How many times have you watched your teenage son or grandson wolf down a club sandwich bigger than his head and wash it down with a fizzy drink and thought to yourself, "These youngsters can eat just whatever they want"?
It's just common knowledge, right? Teenagers can eat any manner of horrifying foods, and they'll just burn it off. Of course, you relish telling them it will all catch up with them one day. "You won't be able to eat like this forever," you warn. "Just you watch."
Well — you're right.
But not just because their metabolism will slow down and they'll pack on the pounds...
In fact, even if they adopt healthy eating habits as they enter adulthood, the damage could already be done.
All the excess sugar you might think just melts off teenagers could set them up for serious heart problems later in life.
A new study appearing in the journal Circulation reports that teens who consume high levels of sugar in drinks and foods are more likely to have poor cholesterol and triglyceride profiles, which could lead to heart disease, as they get older.
Overweight or obese teenagers who took in the most added sugar showed signs of insulin resistance, which we all know is a diabetes-precursor.
Many teenagers get about 20 per cent of their calories in the form of sugar — that's 20 per cent that could be devoted to nutrients but instead is piling on the future problems (not to mention what it's doing to their bodies TODAY).
On average, teenagers aged 12 to 18 take in 119 grams of added sugars per day. Can't picture that? We're talking over 28 teaspoons, which adds up to 476 calories.
This is the first study to look at the link between added sugars and heart disease indicators in children, but I'm sure it won't be the last.
It's pretty clear that the habits we develop in childhood set the stage for our adult lifestyles. But this goes beyond the "once a junk-food-eater, always a junk-food-eater" line of thinking.
Of course, you're probably thinking of what happened the last time you tried to tell a teenager what to do. Chances are, it wasn't pretty. Still, this is advice that could save his life down the road. And maybe, just maybe, he'll thank you.
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Click here to discover every thing you need to know about this phenomenon. Decoding C-reactive protein (CRP)
Q: At my last doctor's appointment, I was told I had an elevated CRP level. What exactly is CRP, and can I lower it naturally?
Dr. Jonathan V. Wright: CRP stands for C-reactive protein. It is a protein that circulates in the blood, especially when there is inflammation in the body, including inflammation of the coronary arteries. Doctors are finding that it is a far more accurate indicator of a future problem with heart disease than cholesterol levels alone.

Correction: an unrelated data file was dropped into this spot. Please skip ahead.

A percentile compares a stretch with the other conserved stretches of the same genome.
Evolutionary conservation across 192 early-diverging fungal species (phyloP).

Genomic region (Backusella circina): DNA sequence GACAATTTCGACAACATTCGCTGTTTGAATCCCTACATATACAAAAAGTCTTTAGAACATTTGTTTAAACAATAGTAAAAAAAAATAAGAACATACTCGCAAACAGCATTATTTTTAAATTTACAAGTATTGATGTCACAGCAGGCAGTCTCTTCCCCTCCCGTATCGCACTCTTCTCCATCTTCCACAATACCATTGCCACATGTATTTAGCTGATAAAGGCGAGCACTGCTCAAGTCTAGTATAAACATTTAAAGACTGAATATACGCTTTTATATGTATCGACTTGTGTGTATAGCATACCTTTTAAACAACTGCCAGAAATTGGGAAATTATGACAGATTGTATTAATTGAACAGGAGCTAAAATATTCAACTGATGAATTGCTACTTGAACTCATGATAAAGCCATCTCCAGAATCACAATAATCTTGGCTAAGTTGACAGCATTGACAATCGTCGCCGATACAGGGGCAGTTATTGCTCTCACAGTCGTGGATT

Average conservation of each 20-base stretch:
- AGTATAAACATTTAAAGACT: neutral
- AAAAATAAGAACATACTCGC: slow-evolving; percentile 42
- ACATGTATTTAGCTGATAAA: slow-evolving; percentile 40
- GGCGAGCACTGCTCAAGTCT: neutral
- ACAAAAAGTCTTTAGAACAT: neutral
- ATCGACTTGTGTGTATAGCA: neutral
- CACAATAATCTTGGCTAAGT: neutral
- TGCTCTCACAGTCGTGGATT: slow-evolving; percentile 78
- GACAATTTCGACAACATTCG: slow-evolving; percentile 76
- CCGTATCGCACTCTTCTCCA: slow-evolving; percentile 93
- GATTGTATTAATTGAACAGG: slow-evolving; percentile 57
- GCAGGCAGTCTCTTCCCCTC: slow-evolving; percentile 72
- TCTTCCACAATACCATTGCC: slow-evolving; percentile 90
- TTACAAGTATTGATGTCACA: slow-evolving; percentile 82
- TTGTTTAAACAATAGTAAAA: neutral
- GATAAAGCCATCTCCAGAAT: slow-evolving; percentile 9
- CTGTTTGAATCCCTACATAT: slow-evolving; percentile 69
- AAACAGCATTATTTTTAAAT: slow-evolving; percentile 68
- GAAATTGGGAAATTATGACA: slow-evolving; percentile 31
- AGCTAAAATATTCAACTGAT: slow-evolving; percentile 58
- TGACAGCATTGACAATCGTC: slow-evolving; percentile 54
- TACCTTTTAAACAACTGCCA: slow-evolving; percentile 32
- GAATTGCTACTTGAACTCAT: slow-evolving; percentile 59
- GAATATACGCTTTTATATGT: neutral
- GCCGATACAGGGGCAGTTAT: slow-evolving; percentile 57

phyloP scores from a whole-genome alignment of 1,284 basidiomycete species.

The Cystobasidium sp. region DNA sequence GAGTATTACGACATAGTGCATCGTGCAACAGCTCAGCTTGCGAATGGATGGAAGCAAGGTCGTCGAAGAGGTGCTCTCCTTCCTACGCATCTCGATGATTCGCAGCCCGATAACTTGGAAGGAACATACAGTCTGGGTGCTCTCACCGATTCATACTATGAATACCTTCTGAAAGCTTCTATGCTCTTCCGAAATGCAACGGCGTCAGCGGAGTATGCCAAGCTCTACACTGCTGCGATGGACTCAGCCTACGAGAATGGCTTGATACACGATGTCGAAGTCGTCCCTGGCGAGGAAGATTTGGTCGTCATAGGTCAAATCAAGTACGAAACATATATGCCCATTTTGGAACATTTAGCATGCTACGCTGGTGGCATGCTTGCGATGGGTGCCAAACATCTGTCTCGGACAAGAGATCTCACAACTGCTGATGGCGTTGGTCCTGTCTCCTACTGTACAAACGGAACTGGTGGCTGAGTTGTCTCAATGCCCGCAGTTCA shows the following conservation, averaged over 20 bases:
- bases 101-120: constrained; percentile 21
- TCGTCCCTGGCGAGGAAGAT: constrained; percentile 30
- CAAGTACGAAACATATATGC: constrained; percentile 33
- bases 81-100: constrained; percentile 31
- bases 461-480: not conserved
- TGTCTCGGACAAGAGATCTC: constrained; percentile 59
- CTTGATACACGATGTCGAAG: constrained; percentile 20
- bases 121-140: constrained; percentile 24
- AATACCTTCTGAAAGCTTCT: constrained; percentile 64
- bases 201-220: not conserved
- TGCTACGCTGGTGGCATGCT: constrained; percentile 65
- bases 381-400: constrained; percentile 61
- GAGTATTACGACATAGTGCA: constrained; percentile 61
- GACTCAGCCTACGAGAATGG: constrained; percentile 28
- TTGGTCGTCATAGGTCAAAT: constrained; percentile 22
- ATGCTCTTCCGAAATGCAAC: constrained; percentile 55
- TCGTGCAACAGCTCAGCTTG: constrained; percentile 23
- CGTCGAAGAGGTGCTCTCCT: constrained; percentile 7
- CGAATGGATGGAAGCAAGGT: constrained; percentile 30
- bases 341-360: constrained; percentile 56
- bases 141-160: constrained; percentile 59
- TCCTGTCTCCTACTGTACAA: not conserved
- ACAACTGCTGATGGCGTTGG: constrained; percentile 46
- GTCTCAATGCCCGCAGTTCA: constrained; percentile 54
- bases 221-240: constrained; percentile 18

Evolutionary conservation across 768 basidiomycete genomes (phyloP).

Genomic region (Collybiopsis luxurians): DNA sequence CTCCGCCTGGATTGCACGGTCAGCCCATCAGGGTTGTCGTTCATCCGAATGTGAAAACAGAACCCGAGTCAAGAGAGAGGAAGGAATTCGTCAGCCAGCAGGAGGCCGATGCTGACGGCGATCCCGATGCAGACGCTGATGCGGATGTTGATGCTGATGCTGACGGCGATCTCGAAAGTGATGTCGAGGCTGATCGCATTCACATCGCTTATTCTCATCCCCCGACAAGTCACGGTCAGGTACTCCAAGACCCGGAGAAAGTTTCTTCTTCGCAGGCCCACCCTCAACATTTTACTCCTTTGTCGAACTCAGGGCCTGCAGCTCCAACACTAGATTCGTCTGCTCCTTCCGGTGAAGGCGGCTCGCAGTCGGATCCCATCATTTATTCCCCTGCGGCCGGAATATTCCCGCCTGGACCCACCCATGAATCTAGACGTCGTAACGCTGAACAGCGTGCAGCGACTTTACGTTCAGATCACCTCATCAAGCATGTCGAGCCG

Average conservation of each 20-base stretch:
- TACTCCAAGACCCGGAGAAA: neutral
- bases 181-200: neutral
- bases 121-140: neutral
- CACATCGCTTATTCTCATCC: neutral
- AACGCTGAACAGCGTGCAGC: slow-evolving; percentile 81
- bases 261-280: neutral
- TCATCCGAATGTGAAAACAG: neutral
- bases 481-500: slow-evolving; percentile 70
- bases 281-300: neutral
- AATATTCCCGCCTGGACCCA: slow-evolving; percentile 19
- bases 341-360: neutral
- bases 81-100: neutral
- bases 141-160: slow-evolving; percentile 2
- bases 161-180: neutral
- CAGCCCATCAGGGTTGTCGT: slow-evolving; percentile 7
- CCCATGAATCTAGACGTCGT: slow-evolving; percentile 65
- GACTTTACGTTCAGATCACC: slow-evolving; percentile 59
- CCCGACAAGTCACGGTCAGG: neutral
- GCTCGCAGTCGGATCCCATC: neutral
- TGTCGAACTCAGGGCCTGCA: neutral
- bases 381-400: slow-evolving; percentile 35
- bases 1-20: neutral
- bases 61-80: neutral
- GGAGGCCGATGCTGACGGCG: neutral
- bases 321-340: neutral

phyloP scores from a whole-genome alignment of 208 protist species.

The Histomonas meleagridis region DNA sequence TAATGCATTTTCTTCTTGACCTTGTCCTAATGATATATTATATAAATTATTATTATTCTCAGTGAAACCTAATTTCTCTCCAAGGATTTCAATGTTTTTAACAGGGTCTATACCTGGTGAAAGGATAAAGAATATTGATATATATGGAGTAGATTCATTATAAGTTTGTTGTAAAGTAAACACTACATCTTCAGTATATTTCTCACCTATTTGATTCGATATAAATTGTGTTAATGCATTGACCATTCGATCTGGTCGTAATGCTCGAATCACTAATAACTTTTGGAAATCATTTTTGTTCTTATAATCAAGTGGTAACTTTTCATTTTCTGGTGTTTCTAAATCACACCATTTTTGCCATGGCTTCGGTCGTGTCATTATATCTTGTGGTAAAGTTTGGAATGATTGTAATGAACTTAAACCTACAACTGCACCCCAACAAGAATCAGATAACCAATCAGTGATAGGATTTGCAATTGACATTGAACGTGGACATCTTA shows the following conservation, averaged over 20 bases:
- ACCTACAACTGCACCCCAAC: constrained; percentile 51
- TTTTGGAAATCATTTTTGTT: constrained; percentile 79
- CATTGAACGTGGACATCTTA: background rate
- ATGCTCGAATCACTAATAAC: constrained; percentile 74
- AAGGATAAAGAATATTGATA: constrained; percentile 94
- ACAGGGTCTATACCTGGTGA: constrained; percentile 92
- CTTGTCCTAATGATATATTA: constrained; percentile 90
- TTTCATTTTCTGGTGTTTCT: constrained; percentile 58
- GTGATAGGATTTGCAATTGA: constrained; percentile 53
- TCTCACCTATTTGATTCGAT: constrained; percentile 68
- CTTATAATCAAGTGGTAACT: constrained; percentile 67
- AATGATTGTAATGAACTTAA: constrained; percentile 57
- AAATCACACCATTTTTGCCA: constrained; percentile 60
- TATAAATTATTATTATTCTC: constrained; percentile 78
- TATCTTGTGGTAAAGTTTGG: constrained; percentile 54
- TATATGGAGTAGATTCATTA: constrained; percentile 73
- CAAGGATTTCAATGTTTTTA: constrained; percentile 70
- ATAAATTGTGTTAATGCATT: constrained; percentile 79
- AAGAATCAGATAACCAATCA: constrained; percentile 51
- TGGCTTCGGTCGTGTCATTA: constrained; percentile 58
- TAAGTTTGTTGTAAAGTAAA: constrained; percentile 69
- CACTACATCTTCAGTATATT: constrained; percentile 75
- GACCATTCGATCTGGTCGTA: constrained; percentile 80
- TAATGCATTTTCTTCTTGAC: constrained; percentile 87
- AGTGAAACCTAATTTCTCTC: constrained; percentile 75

The simplest way to lower the CRP level is to reduce inflammation in the body. The best way to accomplish this is to pay close attention to the ratio of essential fatty acids in the diet.
Here's a simple rule to remember: Omega-6 fatty acids are pro-inflammatory and omega-3 fatty acids are anti- inflammatory. So the fatty acid ratio should be more 3s and less 6s. Unfortunately, the standard diet is much heavier on the omega-6s.
But you can reverse that with a few simple changes. Foods containing hydrogenated and partially hydrogenated vegetable oils are the biggest offenders for loading up on omega-6s. Staying away from potato chips, corn chips, crackers, and cookies are a good start — but when you start reading the labels at the supermarket, you might find that even things you considered "healthy" also contain it. Also, most nut oils, like sunflower, peanut, and almond, are high in omega- 6s. Olive oil is the best choice.
Fish oil is the best way to increase your intake of omega-3 essential fatty acids. I recommend 1 tablespoon of cod liver oil and 1,500 milligrams of DHA daily. And remember, whenever you take any type of fatty acid, you need to take vitamin E as well (400 IU of vitamin E as mixed tocopherols). Vitamin E helps keep the fatty acids from breaking down too rapidly in the body.
Also worth noting, sometimes CRP can be elevated with other types of infection such as Chlamydia and helicobacteria. These can also inflame blood vessels. Make sure your doctor checks all possibilities thoroughly. Bear in mind we are not addressing anyone's personal situation and you should rely on this for informational purposes only. Please consult with your own doctor before acting on any recommendations contained herein. Wishing you the best of health,
Andrew Miller UK Editor Nutrition and Healing
P.S. In the latest issue of Nutrition & Healing, Dr Jonathan V. Wright reveals how patent medicine can raise your risk of prostate cancer... and the test that could very well save your life. Also, learn how the new daily recommendation for vitamin D is off by THOUSANDS and how much you really should take... plus much, much more...
All new members who sign up will receive important updates like these in addition to receiving Dr. Wright's 7 Volume Library of Natural Healing.
"Excess sugar may cause heart attacks later," Sify (sify.com) Your customer number is: 000052221104
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